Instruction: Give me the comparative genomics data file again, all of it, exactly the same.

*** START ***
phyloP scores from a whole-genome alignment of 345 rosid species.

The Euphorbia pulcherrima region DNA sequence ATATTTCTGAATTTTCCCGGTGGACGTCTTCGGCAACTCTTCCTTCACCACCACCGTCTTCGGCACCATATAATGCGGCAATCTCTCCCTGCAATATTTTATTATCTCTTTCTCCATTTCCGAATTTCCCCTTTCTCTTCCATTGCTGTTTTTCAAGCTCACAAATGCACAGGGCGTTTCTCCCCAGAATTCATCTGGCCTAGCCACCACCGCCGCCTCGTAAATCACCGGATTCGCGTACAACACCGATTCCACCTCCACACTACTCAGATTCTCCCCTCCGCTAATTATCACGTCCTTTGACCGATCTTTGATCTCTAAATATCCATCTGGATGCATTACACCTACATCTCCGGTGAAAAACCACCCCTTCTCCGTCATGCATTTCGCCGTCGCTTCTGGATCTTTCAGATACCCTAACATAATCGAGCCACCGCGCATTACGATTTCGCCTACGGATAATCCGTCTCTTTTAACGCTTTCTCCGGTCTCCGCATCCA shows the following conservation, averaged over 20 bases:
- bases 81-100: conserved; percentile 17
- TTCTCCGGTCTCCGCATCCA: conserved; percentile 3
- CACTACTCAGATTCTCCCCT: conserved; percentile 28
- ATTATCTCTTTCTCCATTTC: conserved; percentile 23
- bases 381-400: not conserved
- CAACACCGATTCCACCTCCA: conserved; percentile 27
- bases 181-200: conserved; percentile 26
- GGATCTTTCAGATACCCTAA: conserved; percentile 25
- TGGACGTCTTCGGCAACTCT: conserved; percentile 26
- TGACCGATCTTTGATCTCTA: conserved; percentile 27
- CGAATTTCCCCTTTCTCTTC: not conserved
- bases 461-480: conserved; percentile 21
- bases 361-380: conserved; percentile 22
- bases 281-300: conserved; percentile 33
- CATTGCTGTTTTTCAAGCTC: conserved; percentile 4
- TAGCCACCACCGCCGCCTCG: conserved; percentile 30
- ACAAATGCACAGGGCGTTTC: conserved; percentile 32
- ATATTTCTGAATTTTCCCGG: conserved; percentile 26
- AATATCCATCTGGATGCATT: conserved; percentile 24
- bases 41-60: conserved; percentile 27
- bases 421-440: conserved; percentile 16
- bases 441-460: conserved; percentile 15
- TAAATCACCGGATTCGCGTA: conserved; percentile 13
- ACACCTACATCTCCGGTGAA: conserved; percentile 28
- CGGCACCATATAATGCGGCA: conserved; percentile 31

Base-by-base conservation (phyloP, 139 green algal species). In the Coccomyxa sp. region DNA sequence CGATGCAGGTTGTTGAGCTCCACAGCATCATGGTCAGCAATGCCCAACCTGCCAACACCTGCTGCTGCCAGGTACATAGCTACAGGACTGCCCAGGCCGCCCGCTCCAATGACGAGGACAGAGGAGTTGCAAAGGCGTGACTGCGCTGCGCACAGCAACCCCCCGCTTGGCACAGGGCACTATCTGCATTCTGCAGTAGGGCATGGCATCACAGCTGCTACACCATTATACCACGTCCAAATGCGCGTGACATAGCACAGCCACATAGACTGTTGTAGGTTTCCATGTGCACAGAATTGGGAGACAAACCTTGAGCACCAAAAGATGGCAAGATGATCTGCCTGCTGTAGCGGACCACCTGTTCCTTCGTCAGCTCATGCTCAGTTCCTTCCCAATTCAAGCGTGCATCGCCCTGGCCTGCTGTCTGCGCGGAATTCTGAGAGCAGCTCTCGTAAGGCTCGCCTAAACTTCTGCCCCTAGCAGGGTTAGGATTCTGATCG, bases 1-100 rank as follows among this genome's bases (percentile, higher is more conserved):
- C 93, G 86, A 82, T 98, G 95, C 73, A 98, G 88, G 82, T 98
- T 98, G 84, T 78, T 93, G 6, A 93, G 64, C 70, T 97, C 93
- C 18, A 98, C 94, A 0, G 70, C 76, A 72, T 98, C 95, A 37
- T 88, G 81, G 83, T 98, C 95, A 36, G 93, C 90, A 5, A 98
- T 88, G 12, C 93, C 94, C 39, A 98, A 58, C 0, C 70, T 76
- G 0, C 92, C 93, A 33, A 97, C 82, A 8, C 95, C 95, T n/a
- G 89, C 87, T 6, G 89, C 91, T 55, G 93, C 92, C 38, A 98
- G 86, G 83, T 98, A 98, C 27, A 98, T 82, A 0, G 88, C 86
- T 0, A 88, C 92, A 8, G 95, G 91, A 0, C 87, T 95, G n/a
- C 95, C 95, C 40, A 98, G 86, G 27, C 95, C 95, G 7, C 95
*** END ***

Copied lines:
phyloP scores from a whole-genome alignment of 345 rosid species.

The Euphorbia pulcherrima region DNA sequence ATATTTCTGAATTTTCCCGGTGGACGTCTTCGGCAACTCTTCCTTCACCACCACCGTCTTCGGCACCATATAATGCGGCAATCTCTCCCTGCAATATTTTATTATCTCTTTCTCCATTTCCGAATTTCCCCTTTCTCTTCCATTGCTGTTTTTCAAGCTCACAAATGCACAGGGCGTTTCTCCCCAGAATTCATCTGGCCTAGCCACCACCGCCGCCTCGTAAATCACCGGATTCGCGTACAACACCGATTCCACCTCCACACTACTCAGATTCTCCCCTCCGCTAATTATCACGTCCTTTGACCGATCTTTGATCTCTAAATATCCATCTGGATGCATTACACCTACATCTCCGGTGAAAAACCACCCCTTCTCCGTCATGCATTTCGCCGTCGCTTCTGGATCTTTCAGATACCCTAACATAATCGAGCCACCGCGCATTACGATTTCGCCTACGGATAATCCGTCTCTTTTAACGCTTTCTCCGGTCTCCGCATCCA shows the following conservation, averaged over 20 bases:
- bases 81-100: conserved; percentile 17
- TTCTCCGGTCTCCGCATCCA: conserved; percentile 3
- CACTACTCAGATTCTCCCCT: conserved; percentile 28
- ATTATCTCTTTCTCCATTTC: conserved; percentile 23
- bases 381-400: not conserved
- CAACACCGATTCCACCTCCA: conserved; percentile 27
- bases 181-200: conserved; percentile 26
- GGATCTTTCAGATACCCTAA: conserved; percentile 25
- TGGACGTCTTCGGCAACTCT: conserved; percentile 26
- TGACCGATCTTTGATCTCTA: conserved; percentile 27
- CGAATTTCCCCTTTCTCTTC: not conserved
- bases 461-480: conserved; percentile 21
- bases 361-380: conserved; percentile 22
- bases 281-300: conserved; percentile 33
- CATTGCTGTTTTTCAAGCTC: conserved; percentile 4
- TAGCCACCACCGCCGCCTCG: conserved; percentile 30
- ACAAATGCACAGGGCGTTTC: conserved; percentile 32
- ATATTTCTGAATTTTCCCGG: conserved; percentile 26
- AATATCCATCTGGATGCATT: conserved; percentile 24
- bases 41-60: conserved; percentile 27
- bases 421-440: conserved; percentile 16
- bases 441-460: conserved; percentile 15
- TAAATCACCGGATTCGCGTA: conserved; percentile 13
- ACACCTACATCTCCGGTGAA: conserved; percentile 28
- CGGCACCATATAATGCGGCA: conserved; percentile 31

Base-by-base conservation (phyloP, 139 green algal species). In the Coccomyxa sp. region DNA sequence CGATGCAGGTTGTTGAGCTCCACAGCATCATGGTCAGCAATGCCCAACCTGCCAACACCTGCTGCTGCCAGGTACATAGCTACAGGACTGCCCAGGCCGCCCGCTCCAATGACGAGGACAGAGGAGTTGCAAAGGCGTGACTGCGCTGCGCACAGCAACCCCCCGCTTGGCACAGGGCACTATCTGCATTCTGCAGTAGGGCATGGCATCACAGCTGCTACACCATTATACCACGTCCAAATGCGCGTGACATAGCACAGCCACATAGACTGTTGTAGGTTTCCATGTGCACAGAATTGGGAGACAAACCTTGAGCACCAAAAGATGGCAAGATGATCTGCCTGCTGTAGCGGACCACCTGTTCCTTCGTCAGCTCATGCTCAGTTCCTTCCCAATTCAAGCGTGCATCGCCCTGGCCTGCTGTCTGCGCGGAATTCTGAGAGCAGCTCTCGTAAGGCTCGCCTAAACTTCTGCCCCTAGCAGGGTTAGGATTCTGATCG, bases 1-100 rank as follows among this genome's bases (percentile, higher is more conserved):
- C 93, G 86, A 82, T 98, G 95, C 73, A 98, G 88, G 82, T 98
- T 98, G 84, T 78, T 93, G 6, A 93, G 64, C 70, T 97, C 93
- C 18, A 98, C 94, A 0, G 70, C 76, A 72, T 98, C 95, A 37
- T 88, G 81, G 83, T 98, C 95, A 36, G 93, C 90, A 5, A 98
- T 88, G 12, C 93, C 94, C 39, A 98, A 58, C 0, C 70, T 76
- G 0, C 92, C 93, A 33, A 97, C 82, A 8, C 95, C 95, T n/a
- G 89, C 87, T 6, G 89, C 91, T 55, G 93, C 92, C 38, A 98
- G 86, G 83, T 98, A 98, C 27, A 98, T 82, A 0, G 88, C 86
- T 0, A 88, C 92, A 8, G 95, G 91, A 0, C 87, T 95, G n/a
- C 95, C 95, C 40, A 98, G 86, G 27, C 95, C 95, G 7, C 95